This post contains spoilers for the season one finale of The Legend of Korra.
Back when The Legend of Korra first aired, I wrote up a post that served to give my first impressions of the series, and to give a decent encapsulation of my thoguhts on The Last Airbender, which I’d just finished watching. In that post I talked a little about worldbuilding, and how it was put to good use in the Avatar cartoons. Now Korra is over, and I’m not disappointed. Some people are, less than twenty-four hours after the finale aired. Some people think the ending was too sweet and perfect, a little too well gift-wrapped. Not complex or bittersweet enough.
I disagree. Because worldbuilding. The ending of Korra — and by “ending” I mean they very ending, as in the last two scenes — took everything we know about the world of Avatar and reflected it back on us. The more I think about how the story ends, the more I realize those scenes were framed to put the viewer directly into the world… so s/he could understand the world, by applying what s/he knows about it. Not just from the point of view of a dude on his couch watching a cartoon, but from the point of view of in inhabitant of the world, and what the sequence of events must look and feel like.
First, though, I want to ask a quick question, assuming for a moment you’re an American male. Are you signed up for the selective service? Actually that’s kind of a stupid question because, if you’re an American male, you are. I mean, there’s no alternative; American males are forced to do that. What it means is, young males can be drafted and made to go to war. Now, the US hasn’t actually instituted a draft since Vietnam, and there’s not much danger of it happening anytime soon. For all intents and purposes there isn’t a draft anymore. Not anytime in my generation, anyway, and much of my generation now has children of their own. Two living generations for which a military draft is just a Thing That Happened, sometime before they were born. But for the generation before mine, for our parents and their parents and so on, it was a very real and tangible thing.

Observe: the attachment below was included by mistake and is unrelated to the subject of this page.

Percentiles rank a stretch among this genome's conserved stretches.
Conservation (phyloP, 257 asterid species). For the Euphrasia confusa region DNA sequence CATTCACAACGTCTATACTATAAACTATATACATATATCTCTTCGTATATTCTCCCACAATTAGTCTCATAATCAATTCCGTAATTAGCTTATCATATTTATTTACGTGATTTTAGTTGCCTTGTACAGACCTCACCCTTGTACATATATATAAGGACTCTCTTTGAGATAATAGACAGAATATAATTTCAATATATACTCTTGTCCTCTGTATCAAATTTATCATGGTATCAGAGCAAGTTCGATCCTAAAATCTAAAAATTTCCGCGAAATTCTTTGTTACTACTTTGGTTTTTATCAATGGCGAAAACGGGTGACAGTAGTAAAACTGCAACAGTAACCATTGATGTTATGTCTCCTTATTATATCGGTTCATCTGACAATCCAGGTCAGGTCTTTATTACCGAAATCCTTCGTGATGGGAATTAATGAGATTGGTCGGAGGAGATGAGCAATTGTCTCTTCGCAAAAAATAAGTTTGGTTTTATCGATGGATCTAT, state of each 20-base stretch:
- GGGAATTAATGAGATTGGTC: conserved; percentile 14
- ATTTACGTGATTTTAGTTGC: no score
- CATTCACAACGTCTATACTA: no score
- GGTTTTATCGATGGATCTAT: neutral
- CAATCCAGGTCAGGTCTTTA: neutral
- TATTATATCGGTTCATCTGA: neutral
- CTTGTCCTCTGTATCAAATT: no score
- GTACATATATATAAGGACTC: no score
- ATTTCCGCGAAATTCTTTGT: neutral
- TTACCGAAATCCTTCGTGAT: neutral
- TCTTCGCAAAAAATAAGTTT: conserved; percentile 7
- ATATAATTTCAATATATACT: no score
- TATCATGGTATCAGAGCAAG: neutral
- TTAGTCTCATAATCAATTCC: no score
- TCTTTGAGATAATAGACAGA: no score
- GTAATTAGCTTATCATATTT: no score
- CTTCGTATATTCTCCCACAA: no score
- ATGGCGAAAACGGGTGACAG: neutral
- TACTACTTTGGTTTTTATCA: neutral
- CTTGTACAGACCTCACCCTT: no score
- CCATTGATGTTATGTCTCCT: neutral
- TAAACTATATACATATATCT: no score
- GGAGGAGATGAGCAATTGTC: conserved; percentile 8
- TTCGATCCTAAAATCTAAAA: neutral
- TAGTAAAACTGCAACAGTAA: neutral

That’s how quickly an important, world-defining idea can change. For my grandfather and my uncle it came to define their lives. For me it’s just a thing I had to do, and then forget about. That’s how quickly the idea fades. It’s how current events become history.
Now we’re going to apply this very real concept to the world of Avatar. Dig this screenshot:
At the front of this crowd is Aang, the avatar from The Last Aibrender. Behind him are Roku and Kyoshi, the avatars before him. And then hundreds of previous avatars, an uncountable amount, stretching back into antiquity. Avatars can live to be ancient, so say maybe a hundred years times however many avatars are in that shot. The cycle of the avatar was an expected and predictable thing for the entirety of that time. At any point in human history, there was an avatar, and the avatar’s purpose was known and revered.
Until Roku died.
Because, see, Aang didn’t become the avatar and fulfill his purpose; he fell into the ocean and got frozen in a block of ice. For a hundred years. During which time the world was engulfed in war. From the point of view of someone living in the world at the time, the avatar died and then the world went to hell. And that was the end of the story, for four or five generations; Roku was The Last Avatar, and then everything sucked.